The pace of change within the retail industry is remarkable. Advances in technology, changes in consumer patterns and endless external factors pose challenges and opportunities for today’s retail executives. As we look ahead to 2014, supply chain leaders will be tasked with overcoming many challenges, but two stand above the others; adapting to an Omni-channel environment and an uncertain labor outlook at West Coast ports.
Smart phones are accelerating the already stunning pace of change that e-commerce has brought to the industry. The mobile device that most Americans carry in their pocket is an incredible tool that empowers consumers with nearly endless information, access and options. Gone are the days where a retailer’s e-commerce and brick and mortar businesses largely operated as separate business units. To be successful in the changing environment, operations must be harmonized.
For example, a recent McKinsey & Company report found that for two of America’s biggest retailers, more than 40 percent of online purchases are picked up in stores. How retailers adapt to these changes will determine their long-term success. In 2014, supply chain executives will grapple with this issue as they consider distribution agility, IT investment, talent management and the longer-term question of what role stores will play in the future.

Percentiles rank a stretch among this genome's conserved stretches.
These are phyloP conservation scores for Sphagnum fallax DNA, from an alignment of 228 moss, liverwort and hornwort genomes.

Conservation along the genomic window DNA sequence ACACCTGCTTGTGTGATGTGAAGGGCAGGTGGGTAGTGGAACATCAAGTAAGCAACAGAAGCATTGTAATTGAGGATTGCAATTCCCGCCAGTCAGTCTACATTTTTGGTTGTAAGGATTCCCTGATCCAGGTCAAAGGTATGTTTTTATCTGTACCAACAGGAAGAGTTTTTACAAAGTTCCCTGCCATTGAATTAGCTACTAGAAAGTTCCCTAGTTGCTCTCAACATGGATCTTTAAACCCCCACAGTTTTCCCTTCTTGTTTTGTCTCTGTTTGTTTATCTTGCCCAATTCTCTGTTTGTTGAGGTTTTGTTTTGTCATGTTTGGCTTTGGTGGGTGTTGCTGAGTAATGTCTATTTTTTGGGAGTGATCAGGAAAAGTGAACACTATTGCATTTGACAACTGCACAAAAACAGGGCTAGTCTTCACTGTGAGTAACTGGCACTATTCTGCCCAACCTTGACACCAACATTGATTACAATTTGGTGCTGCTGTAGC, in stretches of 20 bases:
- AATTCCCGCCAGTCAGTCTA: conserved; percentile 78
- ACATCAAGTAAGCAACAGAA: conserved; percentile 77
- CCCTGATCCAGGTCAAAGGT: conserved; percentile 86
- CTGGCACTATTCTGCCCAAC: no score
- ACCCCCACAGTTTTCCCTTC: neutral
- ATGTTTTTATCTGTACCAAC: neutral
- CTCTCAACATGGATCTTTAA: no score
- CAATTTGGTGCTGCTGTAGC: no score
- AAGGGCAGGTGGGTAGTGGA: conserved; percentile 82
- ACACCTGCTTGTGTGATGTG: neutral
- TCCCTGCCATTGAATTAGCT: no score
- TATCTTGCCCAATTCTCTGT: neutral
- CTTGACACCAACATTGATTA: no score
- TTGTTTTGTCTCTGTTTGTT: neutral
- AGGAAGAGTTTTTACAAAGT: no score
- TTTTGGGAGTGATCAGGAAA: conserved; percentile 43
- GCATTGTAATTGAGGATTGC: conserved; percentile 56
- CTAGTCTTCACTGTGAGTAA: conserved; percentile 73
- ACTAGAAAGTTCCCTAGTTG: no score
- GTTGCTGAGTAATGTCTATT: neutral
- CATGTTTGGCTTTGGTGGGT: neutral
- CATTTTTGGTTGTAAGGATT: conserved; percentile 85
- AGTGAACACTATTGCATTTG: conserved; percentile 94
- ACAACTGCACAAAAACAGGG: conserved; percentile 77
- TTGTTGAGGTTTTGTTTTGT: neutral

Supply chain leaders are already training their eyes to the West Coast, where negotiations between the Pacific Maritime Association and the International Longshore and Warehouse Union will soon begin. The labor agreement, which expires in June, effects the movement of more than half of all U.S. container volume. The short- and long-term effects of the 2002 port strike are not far from the minds of all stakeholders. Consequently, in 2014, retail supply chain executives will be closely monitoring the progress of negotiations and keeping their robust contingency plans fresh.
Sandy Kennedy is President of the Retail Industry Leaders Association.